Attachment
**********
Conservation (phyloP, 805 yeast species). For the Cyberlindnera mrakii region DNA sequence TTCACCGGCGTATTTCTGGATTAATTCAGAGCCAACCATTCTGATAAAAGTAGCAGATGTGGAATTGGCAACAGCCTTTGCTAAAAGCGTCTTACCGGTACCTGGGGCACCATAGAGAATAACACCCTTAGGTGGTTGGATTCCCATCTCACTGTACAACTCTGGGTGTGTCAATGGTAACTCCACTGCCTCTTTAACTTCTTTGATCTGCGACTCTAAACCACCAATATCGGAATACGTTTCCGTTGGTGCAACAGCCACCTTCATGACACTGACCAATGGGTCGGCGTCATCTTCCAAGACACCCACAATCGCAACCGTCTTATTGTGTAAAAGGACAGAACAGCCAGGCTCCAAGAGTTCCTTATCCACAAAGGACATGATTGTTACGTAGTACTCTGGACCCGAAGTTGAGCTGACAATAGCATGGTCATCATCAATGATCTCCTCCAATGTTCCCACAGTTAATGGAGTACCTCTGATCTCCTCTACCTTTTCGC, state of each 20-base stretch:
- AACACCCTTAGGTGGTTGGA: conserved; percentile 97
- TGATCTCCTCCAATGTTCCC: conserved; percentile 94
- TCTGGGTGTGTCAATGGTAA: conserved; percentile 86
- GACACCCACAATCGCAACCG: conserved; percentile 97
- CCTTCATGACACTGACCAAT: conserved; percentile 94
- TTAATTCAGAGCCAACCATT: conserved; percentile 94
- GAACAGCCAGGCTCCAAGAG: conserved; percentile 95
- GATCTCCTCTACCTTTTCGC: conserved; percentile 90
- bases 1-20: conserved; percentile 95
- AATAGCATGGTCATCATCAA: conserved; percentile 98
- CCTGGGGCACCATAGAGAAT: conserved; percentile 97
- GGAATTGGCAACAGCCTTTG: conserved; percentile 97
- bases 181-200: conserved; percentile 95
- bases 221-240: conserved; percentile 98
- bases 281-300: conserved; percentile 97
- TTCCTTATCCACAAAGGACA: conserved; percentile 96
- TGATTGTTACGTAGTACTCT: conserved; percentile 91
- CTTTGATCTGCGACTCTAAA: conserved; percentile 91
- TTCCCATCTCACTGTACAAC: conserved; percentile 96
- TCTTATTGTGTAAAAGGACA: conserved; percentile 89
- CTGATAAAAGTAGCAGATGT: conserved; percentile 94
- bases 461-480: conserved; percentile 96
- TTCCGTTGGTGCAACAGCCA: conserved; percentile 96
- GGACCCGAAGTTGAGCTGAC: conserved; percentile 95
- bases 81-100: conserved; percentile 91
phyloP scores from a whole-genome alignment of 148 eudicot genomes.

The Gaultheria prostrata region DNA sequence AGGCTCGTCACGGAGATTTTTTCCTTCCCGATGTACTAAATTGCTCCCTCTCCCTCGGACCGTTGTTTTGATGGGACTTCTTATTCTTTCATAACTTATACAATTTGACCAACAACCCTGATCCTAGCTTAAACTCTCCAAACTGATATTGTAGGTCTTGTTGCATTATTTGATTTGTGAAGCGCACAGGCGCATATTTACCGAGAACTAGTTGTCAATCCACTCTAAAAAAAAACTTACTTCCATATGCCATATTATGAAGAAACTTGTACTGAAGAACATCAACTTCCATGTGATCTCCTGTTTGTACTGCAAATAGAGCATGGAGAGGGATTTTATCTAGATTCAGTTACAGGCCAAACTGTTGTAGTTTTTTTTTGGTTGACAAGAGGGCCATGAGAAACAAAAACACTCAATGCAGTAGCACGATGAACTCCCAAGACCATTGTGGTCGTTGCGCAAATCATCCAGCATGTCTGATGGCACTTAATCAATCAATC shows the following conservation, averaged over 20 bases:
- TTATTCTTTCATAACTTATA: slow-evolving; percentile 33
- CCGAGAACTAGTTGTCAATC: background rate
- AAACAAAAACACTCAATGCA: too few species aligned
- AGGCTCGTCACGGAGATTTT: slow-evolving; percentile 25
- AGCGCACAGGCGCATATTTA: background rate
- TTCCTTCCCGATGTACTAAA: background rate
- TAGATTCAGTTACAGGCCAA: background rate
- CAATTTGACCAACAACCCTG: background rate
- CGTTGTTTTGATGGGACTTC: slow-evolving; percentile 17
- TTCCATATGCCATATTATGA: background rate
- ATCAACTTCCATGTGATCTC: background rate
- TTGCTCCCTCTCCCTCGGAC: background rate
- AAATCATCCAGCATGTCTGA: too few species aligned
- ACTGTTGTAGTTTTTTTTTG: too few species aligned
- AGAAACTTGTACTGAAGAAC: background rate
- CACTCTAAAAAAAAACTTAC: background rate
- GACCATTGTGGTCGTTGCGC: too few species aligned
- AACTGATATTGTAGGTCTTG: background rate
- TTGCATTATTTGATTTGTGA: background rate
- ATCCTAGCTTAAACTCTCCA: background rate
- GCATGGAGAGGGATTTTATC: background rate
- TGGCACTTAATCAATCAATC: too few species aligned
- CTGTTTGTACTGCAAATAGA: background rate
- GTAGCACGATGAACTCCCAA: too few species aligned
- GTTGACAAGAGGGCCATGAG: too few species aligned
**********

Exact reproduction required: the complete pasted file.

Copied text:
Conservation (phyloP, 805 yeast species). For the Cyberlindnera mrakii region DNA sequence TTCACCGGCGTATTTCTGGATTAATTCAGAGCCAACCATTCTGATAAAAGTAGCAGATGTGGAATTGGCAACAGCCTTTGCTAAAAGCGTCTTACCGGTACCTGGGGCACCATAGAGAATAACACCCTTAGGTGGTTGGATTCCCATCTCACTGTACAACTCTGGGTGTGTCAATGGTAACTCCACTGCCTCTTTAACTTCTTTGATCTGCGACTCTAAACCACCAATATCGGAATACGTTTCCGTTGGTGCAACAGCCACCTTCATGACACTGACCAATGGGTCGGCGTCATCTTCCAAGACACCCACAATCGCAACCGTCTTATTGTGTAAAAGGACAGAACAGCCAGGCTCCAAGAGTTCCTTATCCACAAAGGACATGATTGTTACGTAGTACTCTGGACCCGAAGTTGAGCTGACAATAGCATGGTCATCATCAATGATCTCCTCCAATGTTCCCACAGTTAATGGAGTACCTCTGATCTCCTCTACCTTTTCGC, state of each 20-base stretch:
- AACACCCTTAGGTGGTTGGA: conserved; percentile 97
- TGATCTCCTCCAATGTTCCC: conserved; percentile 94
- TCTGGGTGTGTCAATGGTAA: conserved; percentile 86
- GACACCCACAATCGCAACCG: conserved; percentile 97
- CCTTCATGACACTGACCAAT: conserved; percentile 94
- TTAATTCAGAGCCAACCATT: conserved; percentile 94
- GAACAGCCAGGCTCCAAGAG: conserved; percentile 95
- GATCTCCTCTACCTTTTCGC: conserved; percentile 90
- bases 1-20: conserved; percentile 95
- AATAGCATGGTCATCATCAA: conserved; percentile 98
- CCTGGGGCACCATAGAGAAT: conserved; percentile 97
- GGAATTGGCAACAGCCTTTG: conserved; percentile 97
- bases 181-200: conserved; percentile 95
- bases 221-240: conserved; percentile 98
- bases 281-300: conserved; percentile 97
- TTCCTTATCCACAAAGGACA: conserved; percentile 96
- TGATTGTTACGTAGTACTCT: conserved; percentile 91
- CTTTGATCTGCGACTCTAAA: conserved; percentile 91
- TTCCCATCTCACTGTACAAC: conserved; percentile 96
- TCTTATTGTGTAAAAGGACA: conserved; percentile 89
- CTGATAAAAGTAGCAGATGT: conserved; percentile 94
- bases 461-480: conserved; percentile 96
- TTCCGTTGGTGCAACAGCCA: conserved; percentile 96
- GGACCCGAAGTTGAGCTGAC: conserved; percentile 95
- bases 81-100: conserved; percentile 91
phyloP scores from a whole-genome alignment of 148 eudicot genomes.

The Gaultheria prostrata region DNA sequence AGGCTCGTCACGGAGATTTTTTCCTTCCCGATGTACTAAATTGCTCCCTCTCCCTCGGACCGTTGTTTTGATGGGACTTCTTATTCTTTCATAACTTATACAATTTGACCAACAACCCTGATCCTAGCTTAAACTCTCCAAACTGATATTGTAGGTCTTGTTGCATTATTTGATTTGTGAAGCGCACAGGCGCATATTTACCGAGAACTAGTTGTCAATCCACTCTAAAAAAAAACTTACTTCCATATGCCATATTATGAAGAAACTTGTACTGAAGAACATCAACTTCCATGTGATCTCCTGTTTGTACTGCAAATAGAGCATGGAGAGGGATTTTATCTAGATTCAGTTACAGGCCAAACTGTTGTAGTTTTTTTTTGGTTGACAAGAGGGCCATGAGAAACAAAAACACTCAATGCAGTAGCACGATGAACTCCCAAGACCATTGTGGTCGTTGCGCAAATCATCCAGCATGTCTGATGGCACTTAATCAATCAATC shows the following conservation, averaged over 20 bases:
- TTATTCTTTCATAACTTATA: slow-evolving; percentile 33
- CCGAGAACTAGTTGTCAATC: background rate
- AAACAAAAACACTCAATGCA: too few species aligned
- AGGCTCGTCACGGAGATTTT: slow-evolving; percentile 25
- AGCGCACAGGCGCATATTTA: background rate
- TTCCTTCCCGATGTACTAAA: background rate
- TAGATTCAGTTACAGGCCAA: background rate
- CAATTTGACCAACAACCCTG: background rate
- CGTTGTTTTGATGGGACTTC: slow-evolving; percentile 17
- TTCCATATGCCATATTATGA: background rate
- ATCAACTTCCATGTGATCTC: background rate
- TTGCTCCCTCTCCCTCGGAC: background rate
- AAATCATCCAGCATGTCTGA: too few species aligned
- ACTGTTGTAGTTTTTTTTTG: too few species aligned
- AGAAACTTGTACTGAAGAAC: background rate
- CACTCTAAAAAAAAACTTAC: background rate
- GACCATTGTGGTCGTTGCGC: too few species aligned
- AACTGATATTGTAGGTCTTG: background rate
- TTGCATTATTTGATTTGTGA: background rate
- ATCCTAGCTTAAACTCTCCA: background rate
- GCATGGAGAGGGATTTTATC: background rate
- TGGCACTTAATCAATCAATC: too few species aligned
- CTGTTTGTACTGCAAATAGA: background rate
- GTAGCACGATGAACTCCCAA: too few species aligned
- GTTGACAAGAGGGCCATGAG: too few species aligned